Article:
## 1. Introduction

[2] The Arctic has experienced some of the most dramatic environmental changes over the last few decades which includes the decline of land and sea ice, and the thawing of permafrost soil. These effects are thought to be caused by global warming and have potentially global implications. For instance, the thawing of permafrost soil represents a potential tipping point in the Earth system and could lead to the sudden release of methane which would accelerate the release of greenhouse gas emissions and thus global warming.

[3] Whilst the changes in the Arctic must be a concern, it is important to place them in context because the Arctic exhibits large natural climate variability on many time scales [*Polyakov et al.*, 2003] which can potentially be misinterpreted as apparent climate trends. For instance, natural fluctuations on a daily time scale associated with weather systems can cause fluctuations on much longer time scales [*Feldstein*, 2000; *Czaja et al.*, 2003; *Franzke*, 2009]. This effect is called climate noise. Even very simple stationary stochastic processes can create apparent trends over rather long periods of time; so-called stochastic trends [*Cryer and Chan*, 2008; *Cowpertwait and Metcalfe*, 2009; *Barbosa*, 2011; *Fatichi et al.*, 2009; *Franzke*, 2010, 2012]. On the other hand, a so-called deterministic trend arises from external factors like greenhouse gas emissions.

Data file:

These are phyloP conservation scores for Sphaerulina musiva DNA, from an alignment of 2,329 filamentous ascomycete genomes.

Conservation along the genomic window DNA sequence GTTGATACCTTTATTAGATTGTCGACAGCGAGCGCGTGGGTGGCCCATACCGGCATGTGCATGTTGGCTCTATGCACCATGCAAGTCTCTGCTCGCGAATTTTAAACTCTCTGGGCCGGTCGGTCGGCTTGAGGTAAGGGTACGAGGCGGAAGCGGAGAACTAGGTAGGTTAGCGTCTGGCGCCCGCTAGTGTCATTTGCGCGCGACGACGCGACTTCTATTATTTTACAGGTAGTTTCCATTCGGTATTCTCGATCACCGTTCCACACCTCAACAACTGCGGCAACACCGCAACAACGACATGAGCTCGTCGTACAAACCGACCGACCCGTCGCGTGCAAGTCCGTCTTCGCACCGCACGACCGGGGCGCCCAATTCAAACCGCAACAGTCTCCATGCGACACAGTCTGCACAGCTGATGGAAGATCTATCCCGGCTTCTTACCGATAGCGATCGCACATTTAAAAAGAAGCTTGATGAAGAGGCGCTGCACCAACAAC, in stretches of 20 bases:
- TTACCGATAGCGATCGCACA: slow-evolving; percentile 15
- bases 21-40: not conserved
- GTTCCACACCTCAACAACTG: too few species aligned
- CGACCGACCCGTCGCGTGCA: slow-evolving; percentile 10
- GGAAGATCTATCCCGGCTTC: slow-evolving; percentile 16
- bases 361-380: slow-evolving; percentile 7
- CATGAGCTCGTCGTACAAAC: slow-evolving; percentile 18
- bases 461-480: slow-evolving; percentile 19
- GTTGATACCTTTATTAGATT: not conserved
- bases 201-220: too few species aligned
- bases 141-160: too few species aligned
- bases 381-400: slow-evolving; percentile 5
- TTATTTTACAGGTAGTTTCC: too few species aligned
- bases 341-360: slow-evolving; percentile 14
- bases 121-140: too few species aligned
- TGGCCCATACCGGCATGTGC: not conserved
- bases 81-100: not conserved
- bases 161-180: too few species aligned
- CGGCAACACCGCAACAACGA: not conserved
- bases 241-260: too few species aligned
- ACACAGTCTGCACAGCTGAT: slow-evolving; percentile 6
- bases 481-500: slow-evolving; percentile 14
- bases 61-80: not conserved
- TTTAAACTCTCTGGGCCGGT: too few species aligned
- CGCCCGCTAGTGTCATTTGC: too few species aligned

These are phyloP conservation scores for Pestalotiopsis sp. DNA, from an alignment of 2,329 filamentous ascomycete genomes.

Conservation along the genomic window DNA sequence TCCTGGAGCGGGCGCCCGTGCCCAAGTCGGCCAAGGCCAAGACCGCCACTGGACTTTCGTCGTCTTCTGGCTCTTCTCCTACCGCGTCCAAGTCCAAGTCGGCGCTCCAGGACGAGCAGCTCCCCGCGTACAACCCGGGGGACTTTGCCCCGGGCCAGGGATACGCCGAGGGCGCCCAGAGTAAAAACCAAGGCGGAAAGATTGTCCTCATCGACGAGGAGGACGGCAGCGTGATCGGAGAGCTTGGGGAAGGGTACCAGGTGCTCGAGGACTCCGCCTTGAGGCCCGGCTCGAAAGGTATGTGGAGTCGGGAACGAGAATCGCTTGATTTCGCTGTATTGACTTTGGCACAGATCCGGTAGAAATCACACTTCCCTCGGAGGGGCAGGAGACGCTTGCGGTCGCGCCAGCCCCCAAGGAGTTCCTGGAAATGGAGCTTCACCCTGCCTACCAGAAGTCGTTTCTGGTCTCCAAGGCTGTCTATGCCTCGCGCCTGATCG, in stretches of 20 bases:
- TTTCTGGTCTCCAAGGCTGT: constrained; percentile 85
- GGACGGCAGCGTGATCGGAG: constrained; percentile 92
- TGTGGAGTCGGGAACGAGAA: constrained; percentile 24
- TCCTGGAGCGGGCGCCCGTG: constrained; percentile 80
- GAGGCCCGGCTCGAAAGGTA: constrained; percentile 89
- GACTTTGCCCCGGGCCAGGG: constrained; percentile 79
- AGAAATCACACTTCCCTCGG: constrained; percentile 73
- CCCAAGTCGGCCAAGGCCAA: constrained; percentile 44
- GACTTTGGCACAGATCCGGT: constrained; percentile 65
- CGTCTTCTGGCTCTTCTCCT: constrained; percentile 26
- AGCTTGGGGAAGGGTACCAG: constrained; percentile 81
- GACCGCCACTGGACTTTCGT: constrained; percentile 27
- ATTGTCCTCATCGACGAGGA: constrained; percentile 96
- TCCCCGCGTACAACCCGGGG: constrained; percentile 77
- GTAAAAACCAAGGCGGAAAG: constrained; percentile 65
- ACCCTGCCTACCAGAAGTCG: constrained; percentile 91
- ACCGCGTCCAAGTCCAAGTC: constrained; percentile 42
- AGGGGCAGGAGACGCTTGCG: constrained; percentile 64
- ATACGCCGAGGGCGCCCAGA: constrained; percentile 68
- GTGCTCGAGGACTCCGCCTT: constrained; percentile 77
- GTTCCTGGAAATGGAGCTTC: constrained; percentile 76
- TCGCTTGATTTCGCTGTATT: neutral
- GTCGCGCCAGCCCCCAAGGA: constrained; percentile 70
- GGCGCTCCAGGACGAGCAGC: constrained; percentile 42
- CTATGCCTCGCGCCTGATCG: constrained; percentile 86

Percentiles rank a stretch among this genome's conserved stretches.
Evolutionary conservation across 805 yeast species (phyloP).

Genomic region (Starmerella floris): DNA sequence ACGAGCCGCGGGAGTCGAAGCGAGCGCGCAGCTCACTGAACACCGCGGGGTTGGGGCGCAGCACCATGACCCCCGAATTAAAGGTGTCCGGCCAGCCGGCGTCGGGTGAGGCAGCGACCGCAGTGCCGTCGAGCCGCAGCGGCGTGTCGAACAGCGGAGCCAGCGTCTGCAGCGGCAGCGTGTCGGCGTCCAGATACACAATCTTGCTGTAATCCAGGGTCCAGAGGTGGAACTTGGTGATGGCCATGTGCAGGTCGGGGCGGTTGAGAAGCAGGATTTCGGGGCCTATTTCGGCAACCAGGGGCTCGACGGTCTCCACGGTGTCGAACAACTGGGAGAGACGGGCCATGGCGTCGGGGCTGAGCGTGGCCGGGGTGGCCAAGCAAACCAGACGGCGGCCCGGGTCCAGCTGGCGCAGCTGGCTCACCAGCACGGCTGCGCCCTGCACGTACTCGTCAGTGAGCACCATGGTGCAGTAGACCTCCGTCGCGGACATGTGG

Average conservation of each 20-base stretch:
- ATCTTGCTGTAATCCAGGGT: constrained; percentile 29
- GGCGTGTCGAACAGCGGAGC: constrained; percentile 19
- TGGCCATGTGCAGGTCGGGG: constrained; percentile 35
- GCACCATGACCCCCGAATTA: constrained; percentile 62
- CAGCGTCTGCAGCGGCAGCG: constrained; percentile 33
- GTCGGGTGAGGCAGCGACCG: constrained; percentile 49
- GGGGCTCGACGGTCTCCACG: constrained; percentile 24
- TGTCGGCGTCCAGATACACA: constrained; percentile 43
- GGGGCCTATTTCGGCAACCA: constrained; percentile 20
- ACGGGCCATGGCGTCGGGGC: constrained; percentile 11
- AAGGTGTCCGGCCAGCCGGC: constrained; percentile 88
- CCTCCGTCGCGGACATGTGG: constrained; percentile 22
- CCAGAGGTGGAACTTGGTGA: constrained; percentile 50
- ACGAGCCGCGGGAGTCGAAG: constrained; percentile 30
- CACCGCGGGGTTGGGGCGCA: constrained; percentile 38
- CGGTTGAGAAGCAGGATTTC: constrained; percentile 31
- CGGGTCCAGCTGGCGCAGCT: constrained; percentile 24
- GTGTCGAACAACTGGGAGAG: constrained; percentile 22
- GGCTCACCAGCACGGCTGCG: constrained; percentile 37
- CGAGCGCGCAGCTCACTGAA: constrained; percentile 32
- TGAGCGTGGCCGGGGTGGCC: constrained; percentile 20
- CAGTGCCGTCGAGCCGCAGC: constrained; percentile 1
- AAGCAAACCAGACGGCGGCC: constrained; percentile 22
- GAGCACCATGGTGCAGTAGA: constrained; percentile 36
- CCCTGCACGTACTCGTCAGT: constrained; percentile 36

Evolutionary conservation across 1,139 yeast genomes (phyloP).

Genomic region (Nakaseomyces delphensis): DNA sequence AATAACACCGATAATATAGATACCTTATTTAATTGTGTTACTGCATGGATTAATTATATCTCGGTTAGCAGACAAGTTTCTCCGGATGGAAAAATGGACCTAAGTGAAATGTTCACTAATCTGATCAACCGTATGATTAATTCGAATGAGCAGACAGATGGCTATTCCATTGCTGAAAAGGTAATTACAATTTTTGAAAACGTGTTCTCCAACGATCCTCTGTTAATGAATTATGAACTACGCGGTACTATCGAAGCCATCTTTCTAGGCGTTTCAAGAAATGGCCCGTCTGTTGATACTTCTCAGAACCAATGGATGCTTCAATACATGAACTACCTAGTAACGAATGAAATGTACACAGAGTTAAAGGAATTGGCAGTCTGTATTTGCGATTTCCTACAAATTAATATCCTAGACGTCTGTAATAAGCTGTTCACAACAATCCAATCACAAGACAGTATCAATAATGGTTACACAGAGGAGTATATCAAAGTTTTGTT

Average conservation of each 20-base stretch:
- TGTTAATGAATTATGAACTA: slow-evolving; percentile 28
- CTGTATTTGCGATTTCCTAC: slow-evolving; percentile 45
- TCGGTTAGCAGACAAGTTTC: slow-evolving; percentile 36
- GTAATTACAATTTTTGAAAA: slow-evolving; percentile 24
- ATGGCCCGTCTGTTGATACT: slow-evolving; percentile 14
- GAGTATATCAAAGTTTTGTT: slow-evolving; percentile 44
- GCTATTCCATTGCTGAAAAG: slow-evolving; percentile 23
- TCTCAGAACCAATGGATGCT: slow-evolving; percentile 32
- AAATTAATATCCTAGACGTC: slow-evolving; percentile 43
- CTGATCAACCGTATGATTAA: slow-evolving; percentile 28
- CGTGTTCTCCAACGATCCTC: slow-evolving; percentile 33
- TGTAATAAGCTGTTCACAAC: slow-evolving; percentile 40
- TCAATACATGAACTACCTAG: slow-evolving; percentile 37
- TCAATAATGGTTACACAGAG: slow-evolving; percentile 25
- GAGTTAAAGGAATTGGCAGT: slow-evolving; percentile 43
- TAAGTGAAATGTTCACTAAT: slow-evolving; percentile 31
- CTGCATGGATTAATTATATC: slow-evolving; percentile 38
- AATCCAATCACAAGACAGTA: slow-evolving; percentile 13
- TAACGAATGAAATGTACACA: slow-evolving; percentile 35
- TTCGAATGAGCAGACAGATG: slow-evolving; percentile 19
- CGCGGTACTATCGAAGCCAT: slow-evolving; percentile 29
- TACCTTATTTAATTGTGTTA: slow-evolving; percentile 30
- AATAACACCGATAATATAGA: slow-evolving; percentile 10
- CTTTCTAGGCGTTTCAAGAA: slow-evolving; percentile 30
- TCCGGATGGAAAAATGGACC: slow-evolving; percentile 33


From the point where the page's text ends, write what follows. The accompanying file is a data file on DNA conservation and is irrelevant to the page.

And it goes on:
[4] Specifically, here I will ask whether the observed temperature trends in the Eurasian Arctic region are outside of the expected range of stochastic trends generated with three different null models of the natural climate background variability. Choosing the appropriate null model is crucial for the statistical testing of trends in order not to wrongly accept a trend as deterministic when it is actually a stochastic trend [*Franzke*, 2010, 2012].

[5] There are two paradigmatic null models for representing climate variability: short-range dependent (SRD) and long-range dependent (LRD) models [*Robinson*, 2003; *Franzke*, 2010, 2012; *Franzke et al.*, 2012]. In short, SRD models are the most used models in climate research and represent the initial decay of the autocorrelation function very well. For instance, a first order autoregressive process (AR(1)) has an exponential decay of the autocorrelation function. LRD models represent the low-frequency spectrum very well, have a pole at zero frequency and a hyperbolic decay of the autocorrelation function. One definition of a LRD process is that the integral over its autocorrelation function is infinite while a SRD process has always an integrable autocorrelation function [*Robinson*, 2003; *Franzke et al.*, 2012]. In general, both stochastic processes can generate stochastic trends but stochastic trends of LRD models can last for much longer than stochastic trends of SRD models. This shows that the rate of decay of the autocorrelation function has a strong impact on the length of stochastic trends. In addition to these two paradigmatic models we will also use a non-parametric method to generate surrogates which exactly conserve the autocorrelation function of the observed time series.Figure 1 displays the autocorrelation function for one of the used stations and the corresponding autocorrelation functions of the above three models. It has to be noted that there are a myriad of nonlinear stochastic models which can potentially be used to represent the background climate variability and the significance estimates will depend on the used null model. However, I have chosen the three above models because two of them represent paradigmatic models for representing the correlation structure and one conserves exactly the empirical correlation structure.